Then treachery rears its head and we’re roaring into act three, bedad! Rather than tip the final twists and turns of the brilliant finale, I’ll just point out a few things about this movie that shouldn’t be overlooked. First, there’s a fine and flavorful score by Alfred Newman that sets the mood perfectly. Second, we get the reliably-rascally Anthony Quinn leering and wearing an eye patch as George Sanders’s second in command. And last but by no means least, it’s a thrill to report that the tavern where the pirates meet is called Ye Porker’s Sterne, with an appropriately lurid pictorial sign hanging above its front door. Bedad!
Previous installments in the Cinema of Swords:
Olivia de Havilland — First Queen of the Swashbucklers
Goofballs in Harem Pants
Disney’s Early Swashbucklers
‘50s Vikings – Havoc in Horned Helms
Charming and Dangerous: Douglas Fairbanks, Jr.
Eleven Samurai: Early Chambara Classics
LAWRENCE ELLSWORTH is deep in his current mega-project, editing and translating new, contemporary English editions of all the works in Alexandre Dumas’s Musketeers Cycle. Three volumes are in print, with the fourth, Blood Royal, coming from Pegasus Books this fall. His website is Swashbucklingadventure.net.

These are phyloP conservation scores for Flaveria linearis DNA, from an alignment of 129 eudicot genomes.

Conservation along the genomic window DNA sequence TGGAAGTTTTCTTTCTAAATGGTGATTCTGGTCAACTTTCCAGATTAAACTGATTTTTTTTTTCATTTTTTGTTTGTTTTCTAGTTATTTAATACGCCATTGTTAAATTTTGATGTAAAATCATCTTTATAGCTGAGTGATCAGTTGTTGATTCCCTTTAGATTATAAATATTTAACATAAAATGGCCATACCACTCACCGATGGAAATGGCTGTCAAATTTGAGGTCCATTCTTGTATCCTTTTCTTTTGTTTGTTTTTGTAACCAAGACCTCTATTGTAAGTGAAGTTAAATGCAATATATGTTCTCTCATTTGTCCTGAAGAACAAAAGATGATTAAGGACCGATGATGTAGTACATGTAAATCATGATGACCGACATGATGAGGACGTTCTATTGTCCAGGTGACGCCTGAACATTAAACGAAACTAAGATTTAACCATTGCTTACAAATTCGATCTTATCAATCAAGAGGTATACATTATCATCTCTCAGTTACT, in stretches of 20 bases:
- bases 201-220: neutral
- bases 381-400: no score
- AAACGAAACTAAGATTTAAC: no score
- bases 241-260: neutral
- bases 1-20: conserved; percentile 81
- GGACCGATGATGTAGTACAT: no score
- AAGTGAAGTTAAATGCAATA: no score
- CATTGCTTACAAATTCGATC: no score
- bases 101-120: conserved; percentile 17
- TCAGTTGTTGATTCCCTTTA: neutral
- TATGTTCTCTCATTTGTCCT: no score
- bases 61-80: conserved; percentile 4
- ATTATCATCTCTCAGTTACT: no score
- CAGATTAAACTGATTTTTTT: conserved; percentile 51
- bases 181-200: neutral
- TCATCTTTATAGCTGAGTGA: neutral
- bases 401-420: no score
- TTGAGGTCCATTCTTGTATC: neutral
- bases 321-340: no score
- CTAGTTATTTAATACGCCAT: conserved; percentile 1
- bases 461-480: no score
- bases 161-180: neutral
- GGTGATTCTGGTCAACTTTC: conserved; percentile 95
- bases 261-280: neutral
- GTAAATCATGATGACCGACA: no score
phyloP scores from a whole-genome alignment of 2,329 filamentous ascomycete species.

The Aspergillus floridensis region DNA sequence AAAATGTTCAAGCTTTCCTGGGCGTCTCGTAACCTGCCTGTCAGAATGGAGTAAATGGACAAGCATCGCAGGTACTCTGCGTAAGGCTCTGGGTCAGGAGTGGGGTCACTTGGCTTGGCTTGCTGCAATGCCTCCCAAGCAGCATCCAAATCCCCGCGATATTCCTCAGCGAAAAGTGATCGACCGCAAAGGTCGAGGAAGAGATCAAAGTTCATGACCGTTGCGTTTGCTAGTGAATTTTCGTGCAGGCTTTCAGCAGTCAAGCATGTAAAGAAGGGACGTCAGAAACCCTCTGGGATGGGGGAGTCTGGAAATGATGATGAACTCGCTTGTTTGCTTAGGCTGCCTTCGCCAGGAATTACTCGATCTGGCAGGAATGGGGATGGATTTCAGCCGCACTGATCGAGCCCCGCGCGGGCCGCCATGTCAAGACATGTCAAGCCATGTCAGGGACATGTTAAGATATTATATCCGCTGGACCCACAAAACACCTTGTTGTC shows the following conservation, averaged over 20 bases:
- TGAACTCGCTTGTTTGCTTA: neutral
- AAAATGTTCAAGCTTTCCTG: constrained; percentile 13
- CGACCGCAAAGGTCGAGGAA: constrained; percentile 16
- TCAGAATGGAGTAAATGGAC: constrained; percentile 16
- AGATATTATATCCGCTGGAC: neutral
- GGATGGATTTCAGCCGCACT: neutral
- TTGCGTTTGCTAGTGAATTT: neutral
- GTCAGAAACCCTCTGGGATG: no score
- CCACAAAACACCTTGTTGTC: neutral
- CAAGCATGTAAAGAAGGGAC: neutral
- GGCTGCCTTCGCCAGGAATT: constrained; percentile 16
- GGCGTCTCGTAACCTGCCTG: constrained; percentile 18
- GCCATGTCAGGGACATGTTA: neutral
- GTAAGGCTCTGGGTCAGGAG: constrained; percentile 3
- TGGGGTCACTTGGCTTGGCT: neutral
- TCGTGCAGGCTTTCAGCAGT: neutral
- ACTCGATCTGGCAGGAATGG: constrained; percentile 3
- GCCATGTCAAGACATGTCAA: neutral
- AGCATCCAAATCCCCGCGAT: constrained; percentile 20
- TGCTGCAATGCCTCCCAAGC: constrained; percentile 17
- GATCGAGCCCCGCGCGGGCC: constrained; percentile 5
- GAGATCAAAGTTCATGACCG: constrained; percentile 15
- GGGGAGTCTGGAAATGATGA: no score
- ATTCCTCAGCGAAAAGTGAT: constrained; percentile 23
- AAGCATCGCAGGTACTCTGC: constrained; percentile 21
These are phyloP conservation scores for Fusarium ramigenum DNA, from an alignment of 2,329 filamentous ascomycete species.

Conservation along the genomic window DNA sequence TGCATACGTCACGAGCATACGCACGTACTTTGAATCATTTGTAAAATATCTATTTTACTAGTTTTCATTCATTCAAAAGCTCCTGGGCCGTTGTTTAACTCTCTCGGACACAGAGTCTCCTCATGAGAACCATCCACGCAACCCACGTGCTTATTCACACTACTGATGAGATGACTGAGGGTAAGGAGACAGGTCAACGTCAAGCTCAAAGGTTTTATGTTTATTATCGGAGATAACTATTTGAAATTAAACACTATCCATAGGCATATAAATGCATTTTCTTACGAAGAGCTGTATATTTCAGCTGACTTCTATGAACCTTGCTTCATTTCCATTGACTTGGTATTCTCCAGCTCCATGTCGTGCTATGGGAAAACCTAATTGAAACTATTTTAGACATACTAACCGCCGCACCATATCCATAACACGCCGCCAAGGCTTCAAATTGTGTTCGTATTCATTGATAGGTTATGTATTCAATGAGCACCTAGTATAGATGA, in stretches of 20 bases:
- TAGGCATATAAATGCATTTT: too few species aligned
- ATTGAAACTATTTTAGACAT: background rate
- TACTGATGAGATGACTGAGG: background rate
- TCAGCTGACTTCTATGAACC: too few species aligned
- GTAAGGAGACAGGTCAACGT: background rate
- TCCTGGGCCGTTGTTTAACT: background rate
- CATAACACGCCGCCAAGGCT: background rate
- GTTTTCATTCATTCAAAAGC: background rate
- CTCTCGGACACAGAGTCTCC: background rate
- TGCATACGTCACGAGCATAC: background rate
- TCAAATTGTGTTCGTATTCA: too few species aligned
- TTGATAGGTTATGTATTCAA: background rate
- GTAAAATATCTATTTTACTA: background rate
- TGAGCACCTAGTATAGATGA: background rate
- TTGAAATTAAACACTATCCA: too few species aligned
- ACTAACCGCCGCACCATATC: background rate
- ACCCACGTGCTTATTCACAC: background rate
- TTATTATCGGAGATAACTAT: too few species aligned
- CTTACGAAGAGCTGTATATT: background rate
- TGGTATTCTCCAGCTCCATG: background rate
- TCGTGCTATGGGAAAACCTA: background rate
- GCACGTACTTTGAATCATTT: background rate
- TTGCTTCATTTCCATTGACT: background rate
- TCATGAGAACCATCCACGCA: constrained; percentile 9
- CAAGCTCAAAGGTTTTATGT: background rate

Lawrence Ellsworth’s secret identity is game designer LAWRENCE SCHICK, who’s been designing role-playing games since the 1970s. He now lives in Dublin, Ireland, and is co-designing a new mobile RPG for the WarDucks game studio.
Something that’s always struck me about Scaramouche: despite being made in America in 1952, it’s absolutely a martial arts movie. The training montage, the avenge-my-master plot, the amazing earpiece duel — it’s all there.
Setpiece! Not earpiece! SETPIECE! Damn autocorrect.
Thank you, Mr. Ellsworth, for yet another sterling swashbuckler post and a salute to the magnificent Rafael Sabatini, fitting heir to the great Dumas!
All three of these films are entertaining (although Scaramouche the book is better than the film), but it is the Black Swan that is my favorite. Talk about a perfect cast and…Maureen O’Hara! Sigh.
Thank you again.
I enjoyed all three, but I love Scaramouche, as it has my favorite big-screen duel and fine wit in the dialogue.
“ but you might not be familiar with Rafael Sabatini” or, you might have spent 99cents for the Sabatini Megapack at Amazon.